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Boston College Law School

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The Face-Off Between Data Privacy And Discovery: Why U.S. Courts Should Respect Eu Data Privacy Law When Considering The Production Of Protected Information, Samantha Cutler Apr 2018

The Face-Off Between Data Privacy And Discovery: Why U.S. Courts Should Respect Eu Data Privacy Law When Considering The Production Of Protected Information, Samantha Cutler

Boston College Law Review

When foreign parties involved in U.S. litigation are ordered to produce information that is protected by EU data privacy law, they are caught in an unfortunate “Catch-22.” Historically, U.S. courts have pointed to the unlikelihood of sanctions for data privacy law violations to justify these orders. EU data privacy law, however, has recently undergone several shifts in favor of tougher rules and significantly increased sanctions. Additionally, EU regulators are now more vigilant and active in enforcing these laws. These developments, combined with the benefits of international judicial respect and the intrinsic value of privacy, mean that U.S ...


Technological Opacity & Procedural Injustice, Seth Katsuya Endo Mar 2018

Technological Opacity & Procedural Injustice, Seth Katsuya Endo

Boston College Law Review

From Google’s auto-correction of spelling errors to Netflix’s movie suggestions, machine-learning systems are a part of our everyday life. Both private and state actors increasingly employ such systems to make decisions that implicate individuals’ substantive rights, such as with credit scoring, government-benefit eligibility decisions, national security screening, and criminal sentencing. In turn, the rising use of machine-learning systems has led to questioning about whether they are sufficiently accurate, fair, and transparent. This Article builds on that work, focusing on how opaque technologies can subtly erode the due process norm of participation. To illuminate this issue, this Article examines ...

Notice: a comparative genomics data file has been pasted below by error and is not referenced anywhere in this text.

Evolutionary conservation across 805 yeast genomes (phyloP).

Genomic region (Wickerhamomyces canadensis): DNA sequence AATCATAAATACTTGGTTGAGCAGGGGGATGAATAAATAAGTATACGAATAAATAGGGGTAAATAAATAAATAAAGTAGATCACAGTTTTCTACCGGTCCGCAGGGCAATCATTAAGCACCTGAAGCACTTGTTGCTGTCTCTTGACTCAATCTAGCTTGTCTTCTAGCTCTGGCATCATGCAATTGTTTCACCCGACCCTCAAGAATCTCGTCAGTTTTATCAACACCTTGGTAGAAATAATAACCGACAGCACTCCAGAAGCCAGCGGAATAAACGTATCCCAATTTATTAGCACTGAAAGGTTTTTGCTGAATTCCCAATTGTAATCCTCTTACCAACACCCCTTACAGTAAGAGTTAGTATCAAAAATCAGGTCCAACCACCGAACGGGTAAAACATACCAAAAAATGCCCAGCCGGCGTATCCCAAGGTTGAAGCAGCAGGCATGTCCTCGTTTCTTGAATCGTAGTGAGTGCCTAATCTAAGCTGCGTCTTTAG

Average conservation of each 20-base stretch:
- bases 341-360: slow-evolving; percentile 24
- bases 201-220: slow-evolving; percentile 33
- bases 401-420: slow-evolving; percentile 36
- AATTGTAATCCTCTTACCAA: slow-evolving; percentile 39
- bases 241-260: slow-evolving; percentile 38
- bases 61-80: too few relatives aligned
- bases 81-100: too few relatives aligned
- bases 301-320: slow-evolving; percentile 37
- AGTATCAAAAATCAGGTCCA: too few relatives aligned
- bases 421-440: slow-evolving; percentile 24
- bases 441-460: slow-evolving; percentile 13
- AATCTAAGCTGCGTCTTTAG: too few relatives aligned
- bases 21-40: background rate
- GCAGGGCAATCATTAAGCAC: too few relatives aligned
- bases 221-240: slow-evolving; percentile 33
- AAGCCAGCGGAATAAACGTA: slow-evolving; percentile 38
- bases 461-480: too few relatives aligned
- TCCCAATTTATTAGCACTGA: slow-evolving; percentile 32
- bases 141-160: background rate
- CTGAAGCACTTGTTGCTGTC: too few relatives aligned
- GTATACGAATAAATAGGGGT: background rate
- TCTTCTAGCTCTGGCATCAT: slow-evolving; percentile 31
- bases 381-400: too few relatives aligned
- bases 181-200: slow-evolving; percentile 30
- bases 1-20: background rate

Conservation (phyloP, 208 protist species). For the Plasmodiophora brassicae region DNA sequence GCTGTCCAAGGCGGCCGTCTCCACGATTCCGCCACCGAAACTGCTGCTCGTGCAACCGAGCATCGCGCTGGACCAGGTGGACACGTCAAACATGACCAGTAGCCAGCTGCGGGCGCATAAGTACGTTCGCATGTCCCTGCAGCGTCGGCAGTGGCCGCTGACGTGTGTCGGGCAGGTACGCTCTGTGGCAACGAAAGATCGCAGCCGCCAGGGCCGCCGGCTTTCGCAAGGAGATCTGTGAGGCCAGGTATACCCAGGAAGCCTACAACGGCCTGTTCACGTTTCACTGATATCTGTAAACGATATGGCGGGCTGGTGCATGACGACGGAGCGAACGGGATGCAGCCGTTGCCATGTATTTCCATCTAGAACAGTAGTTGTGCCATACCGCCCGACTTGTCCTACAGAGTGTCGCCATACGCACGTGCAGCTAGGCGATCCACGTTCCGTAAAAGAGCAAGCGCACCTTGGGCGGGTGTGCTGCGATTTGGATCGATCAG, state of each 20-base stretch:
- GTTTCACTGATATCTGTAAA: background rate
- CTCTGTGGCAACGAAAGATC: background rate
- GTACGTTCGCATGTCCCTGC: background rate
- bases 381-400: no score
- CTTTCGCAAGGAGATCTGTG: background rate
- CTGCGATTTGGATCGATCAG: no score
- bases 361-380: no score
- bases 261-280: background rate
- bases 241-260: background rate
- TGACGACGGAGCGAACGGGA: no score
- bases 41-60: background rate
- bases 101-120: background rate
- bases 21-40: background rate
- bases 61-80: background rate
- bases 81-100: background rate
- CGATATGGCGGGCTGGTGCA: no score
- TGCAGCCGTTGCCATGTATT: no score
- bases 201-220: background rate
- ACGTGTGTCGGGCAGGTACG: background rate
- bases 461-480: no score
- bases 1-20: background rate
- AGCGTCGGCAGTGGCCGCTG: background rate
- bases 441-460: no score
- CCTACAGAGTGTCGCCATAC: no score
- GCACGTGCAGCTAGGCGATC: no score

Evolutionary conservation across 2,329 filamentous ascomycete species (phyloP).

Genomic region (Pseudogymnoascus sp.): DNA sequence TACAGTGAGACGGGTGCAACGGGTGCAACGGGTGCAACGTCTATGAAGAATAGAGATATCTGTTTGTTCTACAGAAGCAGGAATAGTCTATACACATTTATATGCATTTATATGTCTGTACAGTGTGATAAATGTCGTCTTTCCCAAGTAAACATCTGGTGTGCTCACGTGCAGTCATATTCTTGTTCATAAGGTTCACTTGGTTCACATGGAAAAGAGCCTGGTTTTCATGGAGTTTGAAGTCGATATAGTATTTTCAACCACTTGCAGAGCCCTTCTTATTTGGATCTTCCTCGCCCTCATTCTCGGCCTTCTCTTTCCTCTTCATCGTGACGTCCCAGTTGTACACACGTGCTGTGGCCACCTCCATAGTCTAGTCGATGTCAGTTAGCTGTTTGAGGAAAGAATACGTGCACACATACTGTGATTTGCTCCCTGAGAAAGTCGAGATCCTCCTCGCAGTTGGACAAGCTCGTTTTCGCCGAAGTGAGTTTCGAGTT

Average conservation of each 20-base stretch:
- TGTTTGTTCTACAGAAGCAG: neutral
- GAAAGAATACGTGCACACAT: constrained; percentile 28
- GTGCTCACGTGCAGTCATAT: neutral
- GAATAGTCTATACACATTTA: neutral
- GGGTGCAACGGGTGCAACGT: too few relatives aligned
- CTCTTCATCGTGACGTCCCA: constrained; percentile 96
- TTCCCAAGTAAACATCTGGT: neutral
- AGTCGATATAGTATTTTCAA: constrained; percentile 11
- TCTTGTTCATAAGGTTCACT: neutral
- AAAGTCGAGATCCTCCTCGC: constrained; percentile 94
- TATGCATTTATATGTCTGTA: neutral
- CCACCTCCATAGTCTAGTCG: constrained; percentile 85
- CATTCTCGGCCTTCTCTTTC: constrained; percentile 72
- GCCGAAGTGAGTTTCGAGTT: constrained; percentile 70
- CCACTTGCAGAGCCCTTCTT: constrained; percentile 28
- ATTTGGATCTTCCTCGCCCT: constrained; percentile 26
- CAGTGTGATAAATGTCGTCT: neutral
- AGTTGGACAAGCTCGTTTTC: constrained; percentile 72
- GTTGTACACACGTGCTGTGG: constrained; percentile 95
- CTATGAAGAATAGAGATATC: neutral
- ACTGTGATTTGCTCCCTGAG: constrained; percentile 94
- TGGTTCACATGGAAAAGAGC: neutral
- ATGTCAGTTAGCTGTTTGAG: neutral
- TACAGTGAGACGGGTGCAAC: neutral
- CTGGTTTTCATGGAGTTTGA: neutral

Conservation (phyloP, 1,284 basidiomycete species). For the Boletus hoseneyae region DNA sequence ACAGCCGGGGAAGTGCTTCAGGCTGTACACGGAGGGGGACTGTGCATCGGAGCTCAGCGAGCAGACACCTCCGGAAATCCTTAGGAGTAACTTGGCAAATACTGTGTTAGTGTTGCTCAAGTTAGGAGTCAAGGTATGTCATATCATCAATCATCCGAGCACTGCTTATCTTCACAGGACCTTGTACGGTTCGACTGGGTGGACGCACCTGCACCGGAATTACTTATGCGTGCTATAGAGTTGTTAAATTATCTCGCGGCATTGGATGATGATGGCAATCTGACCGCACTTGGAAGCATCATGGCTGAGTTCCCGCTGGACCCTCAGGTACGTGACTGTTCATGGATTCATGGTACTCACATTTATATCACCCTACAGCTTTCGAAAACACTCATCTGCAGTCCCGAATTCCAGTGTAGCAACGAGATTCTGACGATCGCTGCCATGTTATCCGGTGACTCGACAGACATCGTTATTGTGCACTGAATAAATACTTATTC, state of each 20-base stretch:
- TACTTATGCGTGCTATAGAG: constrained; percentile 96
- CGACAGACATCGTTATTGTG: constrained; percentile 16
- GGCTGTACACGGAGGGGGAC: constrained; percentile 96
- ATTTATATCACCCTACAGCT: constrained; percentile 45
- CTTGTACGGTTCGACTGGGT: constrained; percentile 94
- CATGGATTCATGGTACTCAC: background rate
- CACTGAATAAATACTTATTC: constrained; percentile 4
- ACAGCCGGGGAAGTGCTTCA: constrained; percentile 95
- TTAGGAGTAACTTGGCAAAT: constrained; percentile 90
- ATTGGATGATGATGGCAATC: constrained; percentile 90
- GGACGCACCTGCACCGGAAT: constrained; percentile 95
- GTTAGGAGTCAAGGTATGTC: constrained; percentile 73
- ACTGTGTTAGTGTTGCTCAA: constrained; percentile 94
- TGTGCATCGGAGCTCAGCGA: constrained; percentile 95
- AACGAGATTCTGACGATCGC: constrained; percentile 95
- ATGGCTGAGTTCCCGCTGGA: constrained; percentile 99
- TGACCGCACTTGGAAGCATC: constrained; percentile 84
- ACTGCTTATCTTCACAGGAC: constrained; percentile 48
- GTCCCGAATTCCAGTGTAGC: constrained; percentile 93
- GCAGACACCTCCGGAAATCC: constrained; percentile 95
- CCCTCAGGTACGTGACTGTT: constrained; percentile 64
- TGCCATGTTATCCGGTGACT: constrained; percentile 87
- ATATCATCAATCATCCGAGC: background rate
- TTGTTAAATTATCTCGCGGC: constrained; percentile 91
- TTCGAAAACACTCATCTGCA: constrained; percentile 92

The Search For A Limited Search: The First Circuit Denies The Search Of Cell Phones Incident To Arrest In United States V. Wurie, Evan O'Connor Feb 2014

The Search For A Limited Search: The First Circuit Denies The Search Of Cell Phones Incident To Arrest In United States V. Wurie, Evan O'Connor

Boston College Law Review

On May 17, 2013, the U.S. Court of Appeals for the First Circuit in United States v. Wurie held that the warrantless search of a cell phone was not justified by the search-incident-to-arrest exception to the Fourth Amendment and was thus an illegal search. In doing so, the court declined to agree with other federal appeals court solutions regarding this issue; most notably, the Fifth Circuit’s 2007 decision in United States v. Finley and the Seventh Circuit’s 2012 decision in United States v. Flores-Lopez. This Comment argues that the approaches taken by courts on both sides of ...


Whether You "Like" It Or Not: The Inclusion Of Social Media Evidence In Sexual Harassment Cases And How Courts Can Effectively Control It, Laura E. Diss Sep 2013

Whether You "Like" It Or Not: The Inclusion Of Social Media Evidence In Sexual Harassment Cases And How Courts Can Effectively Control It, Laura E. Diss

Boston College Law Review

The increasing use of social media sites like Facebook, Twitter, and Myspace in social interactions has led to a corresponding increase in the use of social media evidence in litigation. Social media sites provide attorneys with easily accessible, up-to-date information about individuals, making such sites highly desirable sources of evidence. Although recent case law indicates that social media evidence is largely discoverable and often admissible, allowing broad discovery of social media evidence in sexual harassment cases could be highly problematic for plaintiffs because it often produces irrelevant and prejudicial evidence that only serves to embarrass plaintiffs and dissuade them from ...